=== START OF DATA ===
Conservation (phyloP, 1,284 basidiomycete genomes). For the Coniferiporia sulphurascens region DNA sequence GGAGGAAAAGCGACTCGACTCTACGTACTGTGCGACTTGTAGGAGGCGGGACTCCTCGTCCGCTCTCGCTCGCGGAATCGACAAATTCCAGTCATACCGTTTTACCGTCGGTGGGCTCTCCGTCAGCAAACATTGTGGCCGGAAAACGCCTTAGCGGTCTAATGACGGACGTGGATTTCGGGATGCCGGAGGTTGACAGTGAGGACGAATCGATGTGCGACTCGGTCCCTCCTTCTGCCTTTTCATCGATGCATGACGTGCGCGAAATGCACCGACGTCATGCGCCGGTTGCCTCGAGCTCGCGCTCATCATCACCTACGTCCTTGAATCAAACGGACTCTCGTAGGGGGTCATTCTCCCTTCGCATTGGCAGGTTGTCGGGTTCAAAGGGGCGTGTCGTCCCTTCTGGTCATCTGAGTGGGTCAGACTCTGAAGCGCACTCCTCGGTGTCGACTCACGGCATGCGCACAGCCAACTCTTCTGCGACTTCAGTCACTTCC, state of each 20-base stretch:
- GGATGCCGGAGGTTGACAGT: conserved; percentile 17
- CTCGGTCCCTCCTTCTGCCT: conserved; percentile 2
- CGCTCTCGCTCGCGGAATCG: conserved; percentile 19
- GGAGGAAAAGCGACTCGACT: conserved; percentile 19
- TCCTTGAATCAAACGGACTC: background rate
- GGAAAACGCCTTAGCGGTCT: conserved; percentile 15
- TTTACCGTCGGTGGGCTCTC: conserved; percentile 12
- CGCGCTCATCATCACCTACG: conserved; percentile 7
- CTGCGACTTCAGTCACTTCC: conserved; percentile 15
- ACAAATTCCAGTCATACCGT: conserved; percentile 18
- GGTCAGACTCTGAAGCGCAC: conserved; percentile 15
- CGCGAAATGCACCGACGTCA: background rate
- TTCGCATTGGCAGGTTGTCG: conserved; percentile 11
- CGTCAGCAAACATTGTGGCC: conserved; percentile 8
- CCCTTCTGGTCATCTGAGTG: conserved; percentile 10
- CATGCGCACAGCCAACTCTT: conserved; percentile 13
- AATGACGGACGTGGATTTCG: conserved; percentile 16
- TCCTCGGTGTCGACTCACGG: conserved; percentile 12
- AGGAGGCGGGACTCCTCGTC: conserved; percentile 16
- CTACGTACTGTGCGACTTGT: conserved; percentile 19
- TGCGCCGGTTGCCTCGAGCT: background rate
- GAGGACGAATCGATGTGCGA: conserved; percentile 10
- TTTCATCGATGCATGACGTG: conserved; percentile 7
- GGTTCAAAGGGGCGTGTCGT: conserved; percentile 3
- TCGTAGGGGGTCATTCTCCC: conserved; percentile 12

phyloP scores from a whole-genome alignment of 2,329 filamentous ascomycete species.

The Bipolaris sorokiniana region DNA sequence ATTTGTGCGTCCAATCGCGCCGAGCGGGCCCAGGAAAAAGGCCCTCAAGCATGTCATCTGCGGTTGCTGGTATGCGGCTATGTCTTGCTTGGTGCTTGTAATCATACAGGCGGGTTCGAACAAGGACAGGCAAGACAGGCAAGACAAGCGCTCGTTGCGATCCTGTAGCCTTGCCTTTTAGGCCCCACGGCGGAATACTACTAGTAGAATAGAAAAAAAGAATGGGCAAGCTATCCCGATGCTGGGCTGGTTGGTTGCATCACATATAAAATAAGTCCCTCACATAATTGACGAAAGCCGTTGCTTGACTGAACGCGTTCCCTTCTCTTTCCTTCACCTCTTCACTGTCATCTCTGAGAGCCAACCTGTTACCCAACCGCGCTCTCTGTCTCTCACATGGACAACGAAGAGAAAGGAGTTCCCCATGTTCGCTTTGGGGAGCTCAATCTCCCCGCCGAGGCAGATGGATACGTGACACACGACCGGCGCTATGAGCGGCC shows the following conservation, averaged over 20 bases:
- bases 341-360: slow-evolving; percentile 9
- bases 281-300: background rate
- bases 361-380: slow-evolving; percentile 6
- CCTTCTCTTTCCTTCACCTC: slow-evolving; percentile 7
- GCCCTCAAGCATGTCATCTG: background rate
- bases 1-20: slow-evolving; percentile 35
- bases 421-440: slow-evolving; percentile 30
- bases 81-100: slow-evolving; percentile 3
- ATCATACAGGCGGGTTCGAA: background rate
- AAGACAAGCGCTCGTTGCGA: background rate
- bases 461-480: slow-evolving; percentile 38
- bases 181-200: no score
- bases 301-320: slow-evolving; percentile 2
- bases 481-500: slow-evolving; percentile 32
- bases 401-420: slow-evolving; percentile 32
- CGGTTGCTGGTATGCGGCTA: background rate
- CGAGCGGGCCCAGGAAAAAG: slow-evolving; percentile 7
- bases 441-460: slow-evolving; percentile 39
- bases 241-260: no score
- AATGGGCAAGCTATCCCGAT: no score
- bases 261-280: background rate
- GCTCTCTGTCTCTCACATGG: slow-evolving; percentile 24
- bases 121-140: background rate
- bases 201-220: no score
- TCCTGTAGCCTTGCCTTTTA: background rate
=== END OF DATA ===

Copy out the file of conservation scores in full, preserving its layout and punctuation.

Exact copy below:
Conservation (phyloP, 1,284 basidiomycete genomes). For the Coniferiporia sulphurascens region DNA sequence GGAGGAAAAGCGACTCGACTCTACGTACTGTGCGACTTGTAGGAGGCGGGACTCCTCGTCCGCTCTCGCTCGCGGAATCGACAAATTCCAGTCATACCGTTTTACCGTCGGTGGGCTCTCCGTCAGCAAACATTGTGGCCGGAAAACGCCTTAGCGGTCTAATGACGGACGTGGATTTCGGGATGCCGGAGGTTGACAGTGAGGACGAATCGATGTGCGACTCGGTCCCTCCTTCTGCCTTTTCATCGATGCATGACGTGCGCGAAATGCACCGACGTCATGCGCCGGTTGCCTCGAGCTCGCGCTCATCATCACCTACGTCCTTGAATCAAACGGACTCTCGTAGGGGGTCATTCTCCCTTCGCATTGGCAGGTTGTCGGGTTCAAAGGGGCGTGTCGTCCCTTCTGGTCATCTGAGTGGGTCAGACTCTGAAGCGCACTCCTCGGTGTCGACTCACGGCATGCGCACAGCCAACTCTTCTGCGACTTCAGTCACTTCC, state of each 20-base stretch:
- GGATGCCGGAGGTTGACAGT: conserved; percentile 17
- CTCGGTCCCTCCTTCTGCCT: conserved; percentile 2
- CGCTCTCGCTCGCGGAATCG: conserved; percentile 19
- GGAGGAAAAGCGACTCGACT: conserved; percentile 19
- TCCTTGAATCAAACGGACTC: background rate
- GGAAAACGCCTTAGCGGTCT: conserved; percentile 15
- TTTACCGTCGGTGGGCTCTC: conserved; percentile 12
- CGCGCTCATCATCACCTACG: conserved; percentile 7
- CTGCGACTTCAGTCACTTCC: conserved; percentile 15
- ACAAATTCCAGTCATACCGT: conserved; percentile 18
- GGTCAGACTCTGAAGCGCAC: conserved; percentile 15
- CGCGAAATGCACCGACGTCA: background rate
- TTCGCATTGGCAGGTTGTCG: conserved; percentile 11
- CGTCAGCAAACATTGTGGCC: conserved; percentile 8
- CCCTTCTGGTCATCTGAGTG: conserved; percentile 10
- CATGCGCACAGCCAACTCTT: conserved; percentile 13
- AATGACGGACGTGGATTTCG: conserved; percentile 16
- TCCTCGGTGTCGACTCACGG: conserved; percentile 12
- AGGAGGCGGGACTCCTCGTC: conserved; percentile 16
- CTACGTACTGTGCGACTTGT: conserved; percentile 19
- TGCGCCGGTTGCCTCGAGCT: background rate
- GAGGACGAATCGATGTGCGA: conserved; percentile 10
- TTTCATCGATGCATGACGTG: conserved; percentile 7
- GGTTCAAAGGGGCGTGTCGT: conserved; percentile 3
- TCGTAGGGGGTCATTCTCCC: conserved; percentile 12

phyloP scores from a whole-genome alignment of 2,329 filamentous ascomycete species.

The Bipolaris sorokiniana region DNA sequence ATTTGTGCGTCCAATCGCGCCGAGCGGGCCCAGGAAAAAGGCCCTCAAGCATGTCATCTGCGGTTGCTGGTATGCGGCTATGTCTTGCTTGGTGCTTGTAATCATACAGGCGGGTTCGAACAAGGACAGGCAAGACAGGCAAGACAAGCGCTCGTTGCGATCCTGTAGCCTTGCCTTTTAGGCCCCACGGCGGAATACTACTAGTAGAATAGAAAAAAAGAATGGGCAAGCTATCCCGATGCTGGGCTGGTTGGTTGCATCACATATAAAATAAGTCCCTCACATAATTGACGAAAGCCGTTGCTTGACTGAACGCGTTCCCTTCTCTTTCCTTCACCTCTTCACTGTCATCTCTGAGAGCCAACCTGTTACCCAACCGCGCTCTCTGTCTCTCACATGGACAACGAAGAGAAAGGAGTTCCCCATGTTCGCTTTGGGGAGCTCAATCTCCCCGCCGAGGCAGATGGATACGTGACACACGACCGGCGCTATGAGCGGCC shows the following conservation, averaged over 20 bases:
- bases 341-360: slow-evolving; percentile 9
- bases 281-300: background rate
- bases 361-380: slow-evolving; percentile 6
- CCTTCTCTTTCCTTCACCTC: slow-evolving; percentile 7
- GCCCTCAAGCATGTCATCTG: background rate
- bases 1-20: slow-evolving; percentile 35
- bases 421-440: slow-evolving; percentile 30
- bases 81-100: slow-evolving; percentile 3
- ATCATACAGGCGGGTTCGAA: background rate
- AAGACAAGCGCTCGTTGCGA: background rate
- bases 461-480: slow-evolving; percentile 38
- bases 181-200: no score
- bases 301-320: slow-evolving; percentile 2
- bases 481-500: slow-evolving; percentile 32
- bases 401-420: slow-evolving; percentile 32
- CGGTTGCTGGTATGCGGCTA: background rate
- CGAGCGGGCCCAGGAAAAAG: slow-evolving; percentile 7
- bases 441-460: slow-evolving; percentile 39
- bases 241-260: no score
- AATGGGCAAGCTATCCCGAT: no score
- bases 261-280: background rate
- GCTCTCTGTCTCTCACATGG: slow-evolving; percentile 24
- bases 121-140: background rate
- bases 201-220: no score
- TCCTGTAGCCTTGCCTTTTA: background rate